Tag Archives: david bowie

RARE

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Inspiration comes from some strange places. Residing relatively near Northampton, I had no idea that their museum held an enviable stash of sports footwear artifacts on display. I knew they had some in the museum and that there was a related event in early 2011, but I assumed it would be obvious releases for the easily excitable. Personally speaking, I have zero interest in seeing anything from the last 20 years on display anywhere, and the fruits of some presumed eBay activity here (if you sift through the battered nondescript runners in the mix) is better than most cynically compiled shoe expos. It’s all about the hi-top adidas (what is that Forum/Concord looking thing above?) they’re holding, including — seemingly out of nowhere — a Forum Hi box that displays the staggering late 1980s Foot Locker price of the shoe ($120), but no actual Forum His (I came across this Flickr account while hunting for Forum facts), plus some pioneeringly patent leather Made in France Concords (a shoe I’ve always loved and have extra affection for because they were the first store description I ever wrote for CT). There’s 1974 Jack Purcells, made two years after the Converse acquisition of the license from Goodrich as well as other oddball brand offerings. Sauntering in there and coming face to face with a pair of Nike Alohas would give me Stendhal syndrome. It’s a logical supplement to the region’s documentation of their legacy of shoemaking (as displayed in this beautiful set of late 19th and early 20th century factory shots), but I really slept on the Northampton Museum shoe stash.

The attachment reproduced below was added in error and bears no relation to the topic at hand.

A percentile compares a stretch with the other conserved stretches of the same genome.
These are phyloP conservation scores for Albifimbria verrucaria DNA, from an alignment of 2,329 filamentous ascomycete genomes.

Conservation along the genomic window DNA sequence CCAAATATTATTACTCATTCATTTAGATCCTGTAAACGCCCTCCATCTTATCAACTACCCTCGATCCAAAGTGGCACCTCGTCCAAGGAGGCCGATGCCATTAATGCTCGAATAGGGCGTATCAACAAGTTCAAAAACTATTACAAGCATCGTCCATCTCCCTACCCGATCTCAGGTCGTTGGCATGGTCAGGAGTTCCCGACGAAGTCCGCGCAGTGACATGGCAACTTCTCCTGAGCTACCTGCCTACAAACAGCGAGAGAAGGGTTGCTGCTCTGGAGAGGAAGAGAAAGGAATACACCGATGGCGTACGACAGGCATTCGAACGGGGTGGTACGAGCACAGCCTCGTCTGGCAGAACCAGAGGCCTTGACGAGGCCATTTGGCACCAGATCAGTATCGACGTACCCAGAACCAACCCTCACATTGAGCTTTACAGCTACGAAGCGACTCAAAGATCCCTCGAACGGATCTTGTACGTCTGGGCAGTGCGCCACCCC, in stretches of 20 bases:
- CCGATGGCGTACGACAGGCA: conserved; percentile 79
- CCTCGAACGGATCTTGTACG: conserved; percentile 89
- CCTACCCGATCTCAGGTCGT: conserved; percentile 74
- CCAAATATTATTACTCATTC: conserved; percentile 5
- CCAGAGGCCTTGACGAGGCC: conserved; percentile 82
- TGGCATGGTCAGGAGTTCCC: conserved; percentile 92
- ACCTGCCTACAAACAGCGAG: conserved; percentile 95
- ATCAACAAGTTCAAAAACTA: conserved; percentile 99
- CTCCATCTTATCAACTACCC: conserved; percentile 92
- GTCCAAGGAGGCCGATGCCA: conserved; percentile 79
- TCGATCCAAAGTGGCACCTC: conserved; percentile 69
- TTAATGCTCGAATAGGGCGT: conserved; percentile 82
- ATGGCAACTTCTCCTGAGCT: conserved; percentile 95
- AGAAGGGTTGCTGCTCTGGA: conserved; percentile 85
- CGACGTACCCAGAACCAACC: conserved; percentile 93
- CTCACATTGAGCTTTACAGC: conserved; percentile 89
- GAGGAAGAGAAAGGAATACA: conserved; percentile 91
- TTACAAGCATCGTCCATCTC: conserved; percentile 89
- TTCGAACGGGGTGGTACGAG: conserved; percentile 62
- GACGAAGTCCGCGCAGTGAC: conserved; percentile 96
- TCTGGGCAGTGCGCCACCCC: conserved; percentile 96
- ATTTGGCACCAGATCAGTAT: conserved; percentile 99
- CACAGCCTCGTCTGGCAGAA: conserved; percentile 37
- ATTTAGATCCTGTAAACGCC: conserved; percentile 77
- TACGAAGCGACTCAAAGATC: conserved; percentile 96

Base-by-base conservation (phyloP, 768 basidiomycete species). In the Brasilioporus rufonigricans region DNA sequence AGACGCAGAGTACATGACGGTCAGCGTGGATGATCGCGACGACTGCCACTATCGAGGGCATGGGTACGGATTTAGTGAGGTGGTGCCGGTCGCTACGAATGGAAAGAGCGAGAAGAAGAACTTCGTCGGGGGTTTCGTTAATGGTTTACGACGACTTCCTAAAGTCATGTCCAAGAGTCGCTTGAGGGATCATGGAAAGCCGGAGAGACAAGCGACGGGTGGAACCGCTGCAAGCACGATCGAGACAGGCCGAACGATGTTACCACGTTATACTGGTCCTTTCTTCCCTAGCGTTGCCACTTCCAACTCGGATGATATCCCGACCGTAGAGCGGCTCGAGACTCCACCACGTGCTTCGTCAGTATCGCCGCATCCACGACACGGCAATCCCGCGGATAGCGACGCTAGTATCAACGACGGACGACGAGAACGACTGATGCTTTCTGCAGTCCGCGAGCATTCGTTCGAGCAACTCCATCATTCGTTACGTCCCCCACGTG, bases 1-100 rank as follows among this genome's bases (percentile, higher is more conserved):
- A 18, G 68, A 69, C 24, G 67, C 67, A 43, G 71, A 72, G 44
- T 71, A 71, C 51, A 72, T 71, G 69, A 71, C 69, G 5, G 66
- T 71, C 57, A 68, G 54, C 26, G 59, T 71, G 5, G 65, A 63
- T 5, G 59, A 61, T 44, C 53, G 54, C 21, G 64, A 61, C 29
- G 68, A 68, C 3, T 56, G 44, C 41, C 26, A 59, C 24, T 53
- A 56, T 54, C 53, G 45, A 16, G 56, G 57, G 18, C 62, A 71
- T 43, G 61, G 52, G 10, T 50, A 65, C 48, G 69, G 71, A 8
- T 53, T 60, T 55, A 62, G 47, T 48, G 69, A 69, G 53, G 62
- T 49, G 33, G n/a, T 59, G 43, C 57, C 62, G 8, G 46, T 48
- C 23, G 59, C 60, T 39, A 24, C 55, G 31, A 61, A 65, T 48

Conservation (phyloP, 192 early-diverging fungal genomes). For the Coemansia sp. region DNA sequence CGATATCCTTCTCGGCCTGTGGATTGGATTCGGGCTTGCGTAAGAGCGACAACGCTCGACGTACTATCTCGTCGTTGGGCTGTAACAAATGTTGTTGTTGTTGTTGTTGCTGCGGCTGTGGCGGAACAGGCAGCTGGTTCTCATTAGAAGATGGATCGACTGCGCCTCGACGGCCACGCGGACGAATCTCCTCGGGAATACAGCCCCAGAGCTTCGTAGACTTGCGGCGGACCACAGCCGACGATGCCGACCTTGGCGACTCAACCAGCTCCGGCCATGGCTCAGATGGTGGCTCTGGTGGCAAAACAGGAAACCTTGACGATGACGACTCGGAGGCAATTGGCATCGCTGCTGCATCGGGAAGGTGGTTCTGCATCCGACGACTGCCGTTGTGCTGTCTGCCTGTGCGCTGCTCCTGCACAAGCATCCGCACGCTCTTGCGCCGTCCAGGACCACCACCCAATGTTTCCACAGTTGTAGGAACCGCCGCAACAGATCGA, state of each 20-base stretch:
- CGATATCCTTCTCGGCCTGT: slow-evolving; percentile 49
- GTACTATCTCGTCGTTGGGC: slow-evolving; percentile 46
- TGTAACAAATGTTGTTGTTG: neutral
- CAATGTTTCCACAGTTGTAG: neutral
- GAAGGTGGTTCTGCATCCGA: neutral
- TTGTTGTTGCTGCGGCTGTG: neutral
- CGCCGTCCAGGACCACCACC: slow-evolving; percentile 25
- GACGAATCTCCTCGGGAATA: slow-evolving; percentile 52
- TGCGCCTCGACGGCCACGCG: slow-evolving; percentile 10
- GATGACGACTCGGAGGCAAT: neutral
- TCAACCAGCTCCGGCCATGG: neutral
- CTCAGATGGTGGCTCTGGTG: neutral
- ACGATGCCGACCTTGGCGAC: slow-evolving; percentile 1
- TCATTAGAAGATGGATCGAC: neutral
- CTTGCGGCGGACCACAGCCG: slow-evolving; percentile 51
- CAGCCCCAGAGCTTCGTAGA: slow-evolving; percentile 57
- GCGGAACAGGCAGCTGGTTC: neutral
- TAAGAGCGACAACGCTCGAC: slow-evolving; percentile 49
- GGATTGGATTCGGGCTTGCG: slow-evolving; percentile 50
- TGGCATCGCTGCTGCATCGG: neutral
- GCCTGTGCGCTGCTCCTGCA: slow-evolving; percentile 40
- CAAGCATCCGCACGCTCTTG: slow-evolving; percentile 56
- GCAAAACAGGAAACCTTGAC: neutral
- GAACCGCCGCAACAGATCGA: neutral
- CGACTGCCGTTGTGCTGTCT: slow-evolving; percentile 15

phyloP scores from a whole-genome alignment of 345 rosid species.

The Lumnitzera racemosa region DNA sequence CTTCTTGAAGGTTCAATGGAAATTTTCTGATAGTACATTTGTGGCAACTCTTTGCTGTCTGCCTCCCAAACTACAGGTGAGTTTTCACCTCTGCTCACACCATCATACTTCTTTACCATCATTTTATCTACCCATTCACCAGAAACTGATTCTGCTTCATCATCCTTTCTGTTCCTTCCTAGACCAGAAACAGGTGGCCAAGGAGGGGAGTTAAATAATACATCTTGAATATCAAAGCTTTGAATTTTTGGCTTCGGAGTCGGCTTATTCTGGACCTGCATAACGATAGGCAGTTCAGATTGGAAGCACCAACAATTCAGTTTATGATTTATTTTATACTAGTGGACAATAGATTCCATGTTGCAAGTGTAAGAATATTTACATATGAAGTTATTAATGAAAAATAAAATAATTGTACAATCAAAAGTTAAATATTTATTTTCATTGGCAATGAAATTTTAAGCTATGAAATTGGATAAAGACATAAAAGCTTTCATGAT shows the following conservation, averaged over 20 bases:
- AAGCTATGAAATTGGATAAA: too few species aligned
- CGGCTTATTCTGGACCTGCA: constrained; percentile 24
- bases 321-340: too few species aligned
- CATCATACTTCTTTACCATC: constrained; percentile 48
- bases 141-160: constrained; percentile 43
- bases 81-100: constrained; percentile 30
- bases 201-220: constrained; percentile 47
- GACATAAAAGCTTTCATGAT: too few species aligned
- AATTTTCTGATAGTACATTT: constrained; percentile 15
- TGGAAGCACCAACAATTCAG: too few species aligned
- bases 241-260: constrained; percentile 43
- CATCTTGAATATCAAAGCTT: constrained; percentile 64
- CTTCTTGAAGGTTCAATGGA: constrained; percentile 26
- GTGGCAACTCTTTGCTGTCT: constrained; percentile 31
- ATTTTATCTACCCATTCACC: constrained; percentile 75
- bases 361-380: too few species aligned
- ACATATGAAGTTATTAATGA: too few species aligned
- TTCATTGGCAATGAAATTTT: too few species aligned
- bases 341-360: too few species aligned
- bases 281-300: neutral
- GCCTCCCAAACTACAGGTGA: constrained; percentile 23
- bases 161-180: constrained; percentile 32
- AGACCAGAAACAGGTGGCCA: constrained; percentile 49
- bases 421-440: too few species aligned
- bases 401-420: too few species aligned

On vaguely related topic, check out this Juan Epstein with Chi Ali where he briefly mentions his enviable shoe stash as a shorty and the Combat Jack show with Raekwon, where the Snow Beach garments are discussed.